In an attempt to establish an environment in which "electronic commerce can grow and flourish," President Clinton on Tuesday released a report recommending a hands-off, no-new-taxes approach to government regulation of the Internet.
"The Internet can, and should be, a truly empowering force for large and small business people alike," Clinton said. "Because the Internet has such explosive potential for prosperity, it should be a global free-trade zone."
Where government involvement is necessary, Clinton said, its aim should be "to support a predictable, consistent, legal environment for trade and commerce to flourish on fair and understandable terms." He also said government should work to revise existing laws inhibiting electronic commerce.
The report, called "A Framework for Global Electronic Commerce," contains five basic principles:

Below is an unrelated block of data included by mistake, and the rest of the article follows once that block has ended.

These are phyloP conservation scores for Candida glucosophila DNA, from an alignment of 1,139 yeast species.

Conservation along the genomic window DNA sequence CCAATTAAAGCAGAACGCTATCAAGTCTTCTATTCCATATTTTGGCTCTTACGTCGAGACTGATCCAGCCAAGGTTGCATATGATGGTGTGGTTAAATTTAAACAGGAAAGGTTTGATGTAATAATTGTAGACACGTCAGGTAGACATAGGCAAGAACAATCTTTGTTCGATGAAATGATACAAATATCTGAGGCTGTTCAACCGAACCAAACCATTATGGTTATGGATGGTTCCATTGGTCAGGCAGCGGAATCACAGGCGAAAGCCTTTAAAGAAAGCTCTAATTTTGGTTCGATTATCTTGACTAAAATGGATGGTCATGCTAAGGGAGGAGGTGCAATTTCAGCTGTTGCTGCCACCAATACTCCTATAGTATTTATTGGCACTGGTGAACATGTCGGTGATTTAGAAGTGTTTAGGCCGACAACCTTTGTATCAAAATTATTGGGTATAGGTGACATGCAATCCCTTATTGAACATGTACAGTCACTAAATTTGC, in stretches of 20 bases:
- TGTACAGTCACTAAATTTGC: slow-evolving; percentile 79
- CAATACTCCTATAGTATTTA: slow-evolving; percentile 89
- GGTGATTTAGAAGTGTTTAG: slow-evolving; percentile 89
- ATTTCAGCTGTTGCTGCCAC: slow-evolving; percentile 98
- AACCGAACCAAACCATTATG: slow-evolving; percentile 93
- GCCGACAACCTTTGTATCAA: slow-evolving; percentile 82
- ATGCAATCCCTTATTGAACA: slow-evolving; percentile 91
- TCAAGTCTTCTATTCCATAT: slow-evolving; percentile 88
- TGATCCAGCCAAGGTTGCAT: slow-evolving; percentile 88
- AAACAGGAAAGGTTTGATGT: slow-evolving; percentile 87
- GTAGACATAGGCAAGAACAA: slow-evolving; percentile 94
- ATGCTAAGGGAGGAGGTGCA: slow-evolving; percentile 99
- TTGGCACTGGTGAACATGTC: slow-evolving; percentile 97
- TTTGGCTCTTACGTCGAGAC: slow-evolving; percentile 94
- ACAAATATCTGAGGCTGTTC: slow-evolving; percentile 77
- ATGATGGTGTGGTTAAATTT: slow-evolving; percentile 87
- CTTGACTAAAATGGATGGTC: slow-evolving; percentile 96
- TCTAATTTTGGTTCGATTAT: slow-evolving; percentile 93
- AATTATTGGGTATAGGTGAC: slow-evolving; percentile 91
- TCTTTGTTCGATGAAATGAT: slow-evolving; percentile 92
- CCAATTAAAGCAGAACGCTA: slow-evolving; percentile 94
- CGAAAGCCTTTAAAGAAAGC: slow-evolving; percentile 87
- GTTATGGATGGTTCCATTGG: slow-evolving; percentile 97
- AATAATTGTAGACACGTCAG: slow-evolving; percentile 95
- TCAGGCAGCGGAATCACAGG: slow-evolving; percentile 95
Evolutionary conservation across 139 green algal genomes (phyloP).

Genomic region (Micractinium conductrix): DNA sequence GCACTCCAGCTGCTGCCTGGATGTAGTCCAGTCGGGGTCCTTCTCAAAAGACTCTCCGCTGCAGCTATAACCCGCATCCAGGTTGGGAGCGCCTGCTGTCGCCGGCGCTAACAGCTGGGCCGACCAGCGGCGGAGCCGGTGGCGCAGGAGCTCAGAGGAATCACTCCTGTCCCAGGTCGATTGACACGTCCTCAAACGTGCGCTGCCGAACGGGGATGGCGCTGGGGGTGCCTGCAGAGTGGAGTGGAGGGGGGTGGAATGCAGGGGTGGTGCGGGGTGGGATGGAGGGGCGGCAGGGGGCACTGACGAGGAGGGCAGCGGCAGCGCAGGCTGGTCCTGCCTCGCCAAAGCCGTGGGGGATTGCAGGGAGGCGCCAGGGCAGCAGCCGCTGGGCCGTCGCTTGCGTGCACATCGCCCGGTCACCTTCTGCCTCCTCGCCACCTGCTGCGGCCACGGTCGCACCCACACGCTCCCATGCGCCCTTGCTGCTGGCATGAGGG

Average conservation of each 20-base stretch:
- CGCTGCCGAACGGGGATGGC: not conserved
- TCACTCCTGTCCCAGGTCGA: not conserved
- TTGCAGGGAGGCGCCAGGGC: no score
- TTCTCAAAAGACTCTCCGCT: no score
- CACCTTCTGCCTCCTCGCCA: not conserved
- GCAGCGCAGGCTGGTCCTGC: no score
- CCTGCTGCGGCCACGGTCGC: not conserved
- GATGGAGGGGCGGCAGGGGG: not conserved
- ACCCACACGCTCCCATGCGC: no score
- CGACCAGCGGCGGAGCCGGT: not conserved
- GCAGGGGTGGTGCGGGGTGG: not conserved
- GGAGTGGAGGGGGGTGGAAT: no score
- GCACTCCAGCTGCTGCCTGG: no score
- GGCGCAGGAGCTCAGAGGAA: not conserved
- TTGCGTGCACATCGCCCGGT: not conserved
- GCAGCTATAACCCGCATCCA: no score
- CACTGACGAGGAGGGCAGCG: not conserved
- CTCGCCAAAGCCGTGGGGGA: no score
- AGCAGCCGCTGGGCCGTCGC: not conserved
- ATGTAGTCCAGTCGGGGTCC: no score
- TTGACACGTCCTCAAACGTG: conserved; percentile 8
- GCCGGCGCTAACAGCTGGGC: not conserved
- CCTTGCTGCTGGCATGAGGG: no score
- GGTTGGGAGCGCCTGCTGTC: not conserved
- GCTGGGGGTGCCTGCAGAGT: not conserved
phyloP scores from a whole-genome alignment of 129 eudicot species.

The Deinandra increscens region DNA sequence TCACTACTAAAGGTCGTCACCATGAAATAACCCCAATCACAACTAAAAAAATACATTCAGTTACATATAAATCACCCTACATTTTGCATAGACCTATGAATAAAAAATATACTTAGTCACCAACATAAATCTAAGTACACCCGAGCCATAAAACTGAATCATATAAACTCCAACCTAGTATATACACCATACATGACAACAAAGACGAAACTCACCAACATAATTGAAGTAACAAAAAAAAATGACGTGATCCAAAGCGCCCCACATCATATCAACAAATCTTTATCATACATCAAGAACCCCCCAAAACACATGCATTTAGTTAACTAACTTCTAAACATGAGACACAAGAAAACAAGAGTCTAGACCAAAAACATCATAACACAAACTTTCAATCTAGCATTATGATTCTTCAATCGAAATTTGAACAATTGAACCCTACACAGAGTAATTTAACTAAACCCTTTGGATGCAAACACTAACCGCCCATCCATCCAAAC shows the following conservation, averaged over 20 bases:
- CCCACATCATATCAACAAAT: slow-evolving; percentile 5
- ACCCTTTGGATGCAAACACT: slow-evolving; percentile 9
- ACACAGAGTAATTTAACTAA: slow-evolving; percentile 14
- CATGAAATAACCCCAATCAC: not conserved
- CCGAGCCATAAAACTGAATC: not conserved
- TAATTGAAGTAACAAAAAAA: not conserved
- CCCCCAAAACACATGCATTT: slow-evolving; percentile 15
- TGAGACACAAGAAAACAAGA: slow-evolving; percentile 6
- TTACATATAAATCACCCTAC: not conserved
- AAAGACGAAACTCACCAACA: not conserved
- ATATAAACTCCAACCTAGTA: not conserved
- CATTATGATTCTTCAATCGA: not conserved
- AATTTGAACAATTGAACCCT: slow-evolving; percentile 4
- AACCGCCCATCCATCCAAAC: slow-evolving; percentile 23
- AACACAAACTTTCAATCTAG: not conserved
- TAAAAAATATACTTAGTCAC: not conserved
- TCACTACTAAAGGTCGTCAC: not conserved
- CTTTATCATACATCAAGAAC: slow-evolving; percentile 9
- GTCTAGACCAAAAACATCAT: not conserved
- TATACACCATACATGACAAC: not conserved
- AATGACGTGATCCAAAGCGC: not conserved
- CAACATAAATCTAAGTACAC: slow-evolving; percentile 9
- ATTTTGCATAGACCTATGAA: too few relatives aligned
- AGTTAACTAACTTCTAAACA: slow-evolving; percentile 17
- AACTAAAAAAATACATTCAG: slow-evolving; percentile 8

- The private sector should lead. Governments should encourage industry self-regulation and private sector leadership.
- Governments should avoid undue restrictions on electronic commerce.
- Government's role should not be to regulate, but to ensure competition, protect property and privacy, prevent fraud, and facilitate dispute resolution.
- Governments should work to recognize the unique qualities of the Internet.
- Electronic commerce on the Internet should be facilitated on a global basis.
To ensure that these principles are in place by Jan. 1, 2000, Clinton directed all department and agency heads to review policies affecting global electronic commerce and make sure they are consistent with the principles.
Clinton also called on the private sector to ensure implementation of effective methods to protect the privacy of every American, especially children who use the Internet.
Clinton's announcement came on the heels of a Supreme Court decision applying constitutional free speech protections to online systems.